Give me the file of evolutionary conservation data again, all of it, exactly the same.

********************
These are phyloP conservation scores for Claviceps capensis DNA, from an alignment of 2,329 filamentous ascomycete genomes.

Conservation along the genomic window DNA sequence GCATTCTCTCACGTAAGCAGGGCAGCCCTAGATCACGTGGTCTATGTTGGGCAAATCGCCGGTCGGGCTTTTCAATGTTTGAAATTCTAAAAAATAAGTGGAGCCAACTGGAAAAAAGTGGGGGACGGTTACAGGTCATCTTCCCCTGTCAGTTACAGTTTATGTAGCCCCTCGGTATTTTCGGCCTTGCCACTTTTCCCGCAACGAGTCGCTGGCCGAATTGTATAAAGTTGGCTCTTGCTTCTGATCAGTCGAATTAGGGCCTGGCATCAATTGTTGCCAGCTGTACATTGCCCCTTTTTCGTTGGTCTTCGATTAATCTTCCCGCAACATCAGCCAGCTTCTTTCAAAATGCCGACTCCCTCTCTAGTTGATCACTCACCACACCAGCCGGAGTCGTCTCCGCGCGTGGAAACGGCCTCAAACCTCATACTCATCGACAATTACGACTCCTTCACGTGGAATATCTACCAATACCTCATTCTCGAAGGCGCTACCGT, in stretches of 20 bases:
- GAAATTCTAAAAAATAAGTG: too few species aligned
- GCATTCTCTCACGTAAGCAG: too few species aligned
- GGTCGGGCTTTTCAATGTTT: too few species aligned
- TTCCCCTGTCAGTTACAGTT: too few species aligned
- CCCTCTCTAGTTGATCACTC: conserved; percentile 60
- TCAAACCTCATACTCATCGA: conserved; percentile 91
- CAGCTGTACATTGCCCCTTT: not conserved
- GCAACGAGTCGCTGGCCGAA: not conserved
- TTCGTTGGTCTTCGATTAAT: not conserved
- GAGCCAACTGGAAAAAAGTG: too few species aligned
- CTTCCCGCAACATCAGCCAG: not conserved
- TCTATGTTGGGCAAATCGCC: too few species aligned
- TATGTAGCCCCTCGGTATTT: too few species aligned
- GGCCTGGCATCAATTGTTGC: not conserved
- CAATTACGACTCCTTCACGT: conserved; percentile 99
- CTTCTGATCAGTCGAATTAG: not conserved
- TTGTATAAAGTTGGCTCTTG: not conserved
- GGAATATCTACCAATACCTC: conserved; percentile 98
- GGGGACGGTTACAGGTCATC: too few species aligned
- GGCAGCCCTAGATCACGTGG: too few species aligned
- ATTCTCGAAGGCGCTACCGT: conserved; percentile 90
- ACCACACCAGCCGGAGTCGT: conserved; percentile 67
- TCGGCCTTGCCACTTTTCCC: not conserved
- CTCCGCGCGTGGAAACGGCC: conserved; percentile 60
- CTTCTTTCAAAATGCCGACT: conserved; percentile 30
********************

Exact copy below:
These are phyloP conservation scores for Claviceps capensis DNA, from an alignment of 2,329 filamentous ascomycete genomes.

Conservation along the genomic window DNA sequence GCATTCTCTCACGTAAGCAGGGCAGCCCTAGATCACGTGGTCTATGTTGGGCAAATCGCCGGTCGGGCTTTTCAATGTTTGAAATTCTAAAAAATAAGTGGAGCCAACTGGAAAAAAGTGGGGGACGGTTACAGGTCATCTTCCCCTGTCAGTTACAGTTTATGTAGCCCCTCGGTATTTTCGGCCTTGCCACTTTTCCCGCAACGAGTCGCTGGCCGAATTGTATAAAGTTGGCTCTTGCTTCTGATCAGTCGAATTAGGGCCTGGCATCAATTGTTGCCAGCTGTACATTGCCCCTTTTTCGTTGGTCTTCGATTAATCTTCCCGCAACATCAGCCAGCTTCTTTCAAAATGCCGACTCCCTCTCTAGTTGATCACTCACCACACCAGCCGGAGTCGTCTCCGCGCGTGGAAACGGCCTCAAACCTCATACTCATCGACAATTACGACTCCTTCACGTGGAATATCTACCAATACCTCATTCTCGAAGGCGCTACCGT, in stretches of 20 bases:
- GAAATTCTAAAAAATAAGTG: too few species aligned
- GCATTCTCTCACGTAAGCAG: too few species aligned
- GGTCGGGCTTTTCAATGTTT: too few species aligned
- TTCCCCTGTCAGTTACAGTT: too few species aligned
- CCCTCTCTAGTTGATCACTC: conserved; percentile 60
- TCAAACCTCATACTCATCGA: conserved; percentile 91
- CAGCTGTACATTGCCCCTTT: not conserved
- GCAACGAGTCGCTGGCCGAA: not conserved
- TTCGTTGGTCTTCGATTAAT: not conserved
- GAGCCAACTGGAAAAAAGTG: too few species aligned
- CTTCCCGCAACATCAGCCAG: not conserved
- TCTATGTTGGGCAAATCGCC: too few species aligned
- TATGTAGCCCCTCGGTATTT: too few species aligned
- GGCCTGGCATCAATTGTTGC: not conserved
- CAATTACGACTCCTTCACGT: conserved; percentile 99
- CTTCTGATCAGTCGAATTAG: not conserved
- TTGTATAAAGTTGGCTCTTG: not conserved
- GGAATATCTACCAATACCTC: conserved; percentile 98
- GGGGACGGTTACAGGTCATC: too few species aligned
- GGCAGCCCTAGATCACGTGG: too few species aligned
- ATTCTCGAAGGCGCTACCGT: conserved; percentile 90
- ACCACACCAGCCGGAGTCGT: conserved; percentile 67
- TCGGCCTTGCCACTTTTCCC: not conserved
- CTCCGCGCGTGGAAACGGCC: conserved; percentile 60
- CTTCTTTCAAAATGCCGACT: conserved; percentile 30